OK so the car manual says not to stick items into the car's USB port while starting the car. Like any good engineer(ing student) I tried to see what will happen if I did so, and am now the proud owner of a few dead USB sticks. So yes, the manual wasn't kidding.
Without going through the hassle of sticking an oscilloscope into the USB car ports, I presume that some kind of voltage spike must be going through the USB port when the car engine is started. What causes it? The current surge in the starter motor circuit causing an inductive current pulse in adjacent wiring from the 12V battery to the USB port?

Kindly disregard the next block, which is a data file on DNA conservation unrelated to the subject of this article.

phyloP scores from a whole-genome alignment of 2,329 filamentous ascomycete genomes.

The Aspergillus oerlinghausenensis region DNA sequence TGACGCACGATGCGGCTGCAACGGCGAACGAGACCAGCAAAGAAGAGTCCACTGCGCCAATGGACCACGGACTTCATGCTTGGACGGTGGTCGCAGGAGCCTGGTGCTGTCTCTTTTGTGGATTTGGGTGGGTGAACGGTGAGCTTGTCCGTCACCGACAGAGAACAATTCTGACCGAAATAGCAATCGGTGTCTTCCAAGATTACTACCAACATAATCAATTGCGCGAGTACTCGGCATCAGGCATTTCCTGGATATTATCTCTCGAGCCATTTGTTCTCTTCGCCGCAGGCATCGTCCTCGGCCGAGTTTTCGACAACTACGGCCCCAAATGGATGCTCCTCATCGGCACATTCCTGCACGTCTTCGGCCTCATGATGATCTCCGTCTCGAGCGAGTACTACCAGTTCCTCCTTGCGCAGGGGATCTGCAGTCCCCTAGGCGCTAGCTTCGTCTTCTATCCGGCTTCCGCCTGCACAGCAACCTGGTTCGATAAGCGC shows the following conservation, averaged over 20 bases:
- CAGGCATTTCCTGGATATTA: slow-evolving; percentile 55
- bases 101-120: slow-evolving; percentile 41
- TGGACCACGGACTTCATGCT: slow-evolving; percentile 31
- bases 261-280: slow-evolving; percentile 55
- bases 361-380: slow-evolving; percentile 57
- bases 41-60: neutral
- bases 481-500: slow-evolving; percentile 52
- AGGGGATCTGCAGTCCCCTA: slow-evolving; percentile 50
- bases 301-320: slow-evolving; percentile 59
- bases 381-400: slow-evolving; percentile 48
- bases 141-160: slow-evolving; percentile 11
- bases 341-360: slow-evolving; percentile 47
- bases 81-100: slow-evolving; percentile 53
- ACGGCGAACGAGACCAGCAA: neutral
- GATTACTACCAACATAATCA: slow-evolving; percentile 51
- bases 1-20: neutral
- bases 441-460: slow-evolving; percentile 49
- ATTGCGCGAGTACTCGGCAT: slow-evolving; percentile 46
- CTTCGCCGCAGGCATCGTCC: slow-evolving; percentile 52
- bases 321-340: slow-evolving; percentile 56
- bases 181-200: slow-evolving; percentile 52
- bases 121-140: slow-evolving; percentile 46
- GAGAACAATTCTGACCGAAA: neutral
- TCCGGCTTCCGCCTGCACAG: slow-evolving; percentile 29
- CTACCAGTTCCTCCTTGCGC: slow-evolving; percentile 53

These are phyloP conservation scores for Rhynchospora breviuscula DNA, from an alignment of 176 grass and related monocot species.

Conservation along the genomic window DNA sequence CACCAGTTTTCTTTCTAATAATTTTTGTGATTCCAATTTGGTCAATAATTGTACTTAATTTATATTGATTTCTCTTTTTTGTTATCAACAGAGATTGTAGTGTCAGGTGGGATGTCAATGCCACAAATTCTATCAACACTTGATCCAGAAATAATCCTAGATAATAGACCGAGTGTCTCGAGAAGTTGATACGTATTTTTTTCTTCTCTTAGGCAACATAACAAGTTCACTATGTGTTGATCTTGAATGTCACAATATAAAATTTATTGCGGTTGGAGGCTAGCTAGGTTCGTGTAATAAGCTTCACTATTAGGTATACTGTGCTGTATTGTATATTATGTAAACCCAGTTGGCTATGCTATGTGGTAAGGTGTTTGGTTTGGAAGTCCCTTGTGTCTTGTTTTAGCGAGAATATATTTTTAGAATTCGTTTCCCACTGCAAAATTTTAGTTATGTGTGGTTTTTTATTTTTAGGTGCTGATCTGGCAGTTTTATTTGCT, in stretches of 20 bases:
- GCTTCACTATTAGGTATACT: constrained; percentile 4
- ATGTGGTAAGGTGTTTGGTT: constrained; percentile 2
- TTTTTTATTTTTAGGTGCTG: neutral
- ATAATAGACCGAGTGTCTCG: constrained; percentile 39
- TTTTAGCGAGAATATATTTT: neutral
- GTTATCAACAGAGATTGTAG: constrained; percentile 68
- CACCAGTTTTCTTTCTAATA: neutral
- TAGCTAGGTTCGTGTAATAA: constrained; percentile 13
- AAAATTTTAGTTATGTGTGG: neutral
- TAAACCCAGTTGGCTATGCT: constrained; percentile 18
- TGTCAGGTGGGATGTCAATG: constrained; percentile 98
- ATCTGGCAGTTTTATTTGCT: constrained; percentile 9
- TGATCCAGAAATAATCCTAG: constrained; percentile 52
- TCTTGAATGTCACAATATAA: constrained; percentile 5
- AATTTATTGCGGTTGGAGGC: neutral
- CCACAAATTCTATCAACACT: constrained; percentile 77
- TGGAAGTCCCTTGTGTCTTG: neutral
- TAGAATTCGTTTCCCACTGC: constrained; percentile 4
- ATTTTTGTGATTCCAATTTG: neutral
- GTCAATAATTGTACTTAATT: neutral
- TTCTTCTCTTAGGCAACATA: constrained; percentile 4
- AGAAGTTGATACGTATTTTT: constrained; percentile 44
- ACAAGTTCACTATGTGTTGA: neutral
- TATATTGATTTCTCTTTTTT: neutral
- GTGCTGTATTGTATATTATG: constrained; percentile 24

It is somewhat tedious to remember to remove items from the USB port before starting the car, so I was wondering if we could design some kind of surge protector for the USB port to prevent it frying sensitive electronics.
Any comments on my attached circuit diagram? What capacitances and inductances would you suggest, absent any tests with an oscilloscope to quantify the surge size and times? (It is OK to over-engineer it)
Would you also recommend similarly protecting the data in/out ports of the USB output, just in case?
Regarding the question about the car model, see a similar warning from a Youtube video on another model of car. Kia USB port video